AOI's (All-In-Ones)

These are exactly what they sounds like. These diapers have the waterproof cover, absorbent layers, and soft fabric against baby's skin in 1 piece. There are no separate covers, no snapping in or stuffing layers for more absorbancy - just put it on and go. These are the closest to a disposable diaper that you can get with cloth. However, they take FOREVER to dry - 2-3 times longer than other types of diapers - so they can be a hassle in that regard. They also cost more than other styles.

(photo credit: Swaddlebees)

AI2's (All-In-Twos)

These diapers combine all the convenience of AIO's with the drying time of a fitted by using a snap-in liner that you can remove for washing and drying purposes. However, these tend to be the most expensive type of diapers.

(photocredit: Diaper Junction)

Prefolds and Flatfolds

These are the cloth diapers your mom and grandma used. Prefolds are rectangular and usually have 2 lines sewn length-wise down the diaper, dividing it into thirds. There are as many ways to fold a prefold as there are babies. YouTube has a ton of videos to demonstrate the more popular techniques. Flatfolds are what a prefold would look like if it hadn’t been sewn into that nice, neat little rectangle. There’s more folding involved, and I’ve never personally used one, but everyone I’ve ever heard of that tried them absolutely loved them and never went back. They’re one of the most customizable diaper styles out there, so you can get the exact absorbency your baby needs exactly where they need it.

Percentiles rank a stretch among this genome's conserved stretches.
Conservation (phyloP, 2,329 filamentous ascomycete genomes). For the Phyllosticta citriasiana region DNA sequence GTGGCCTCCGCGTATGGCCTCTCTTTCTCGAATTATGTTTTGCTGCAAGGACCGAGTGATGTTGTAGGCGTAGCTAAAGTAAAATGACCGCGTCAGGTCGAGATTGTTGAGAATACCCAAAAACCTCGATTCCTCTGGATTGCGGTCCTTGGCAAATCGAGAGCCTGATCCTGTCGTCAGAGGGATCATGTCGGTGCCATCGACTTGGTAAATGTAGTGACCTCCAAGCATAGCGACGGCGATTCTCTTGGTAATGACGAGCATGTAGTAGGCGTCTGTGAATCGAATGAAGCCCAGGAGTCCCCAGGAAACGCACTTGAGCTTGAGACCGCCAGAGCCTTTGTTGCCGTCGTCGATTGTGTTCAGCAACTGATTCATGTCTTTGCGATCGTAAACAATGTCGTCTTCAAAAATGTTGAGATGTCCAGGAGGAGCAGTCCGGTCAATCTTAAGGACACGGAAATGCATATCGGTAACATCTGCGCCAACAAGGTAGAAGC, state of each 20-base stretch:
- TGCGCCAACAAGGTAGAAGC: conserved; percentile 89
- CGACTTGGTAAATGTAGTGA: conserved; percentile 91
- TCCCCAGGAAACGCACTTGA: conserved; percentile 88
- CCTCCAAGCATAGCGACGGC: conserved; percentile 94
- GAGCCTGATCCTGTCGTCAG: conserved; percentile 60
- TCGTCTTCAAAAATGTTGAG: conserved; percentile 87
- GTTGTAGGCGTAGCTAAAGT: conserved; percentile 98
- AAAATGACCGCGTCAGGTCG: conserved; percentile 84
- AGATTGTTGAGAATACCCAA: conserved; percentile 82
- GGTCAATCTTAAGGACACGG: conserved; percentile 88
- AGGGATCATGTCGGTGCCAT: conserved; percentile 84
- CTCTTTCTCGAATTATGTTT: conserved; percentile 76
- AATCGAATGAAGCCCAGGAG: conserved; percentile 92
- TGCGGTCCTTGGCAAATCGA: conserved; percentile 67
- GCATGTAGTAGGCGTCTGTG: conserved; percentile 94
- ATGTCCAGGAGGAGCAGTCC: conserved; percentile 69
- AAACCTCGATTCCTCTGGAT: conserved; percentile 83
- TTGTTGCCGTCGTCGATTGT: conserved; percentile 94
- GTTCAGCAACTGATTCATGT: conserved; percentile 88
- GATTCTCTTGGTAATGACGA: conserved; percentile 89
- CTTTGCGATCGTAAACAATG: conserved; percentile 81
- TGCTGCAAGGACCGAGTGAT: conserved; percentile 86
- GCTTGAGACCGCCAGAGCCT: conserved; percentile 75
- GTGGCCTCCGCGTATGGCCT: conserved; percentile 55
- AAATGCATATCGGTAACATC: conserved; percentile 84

(photo credit: Green Mountain Diapers)


Hybrid diapers are things like gDiapers. They combine a washable, waterproof cover with a disposable (generally flushable) insert. Many people who use them will use a prefold as an insert at home and save the disposable inserts for when they’re out and about.

(photo credit: gDiapers)

See what I mean? There are so many options! Now, you may have noticed, a few of these styles don’t have a water-proof layer (fitteds, prefolds, and flatfolds). There are nearly as many options for covers as there are for diapers. You’ll need 2-4 covers total - 1 to use, 1 to have ready. Just alternate throughout the day and wash when they get messy on the outside or it's time to wash the diapers (wool is a different story, but I’ll talk about that in a minute). Here’s a basic list:

Plastic Pants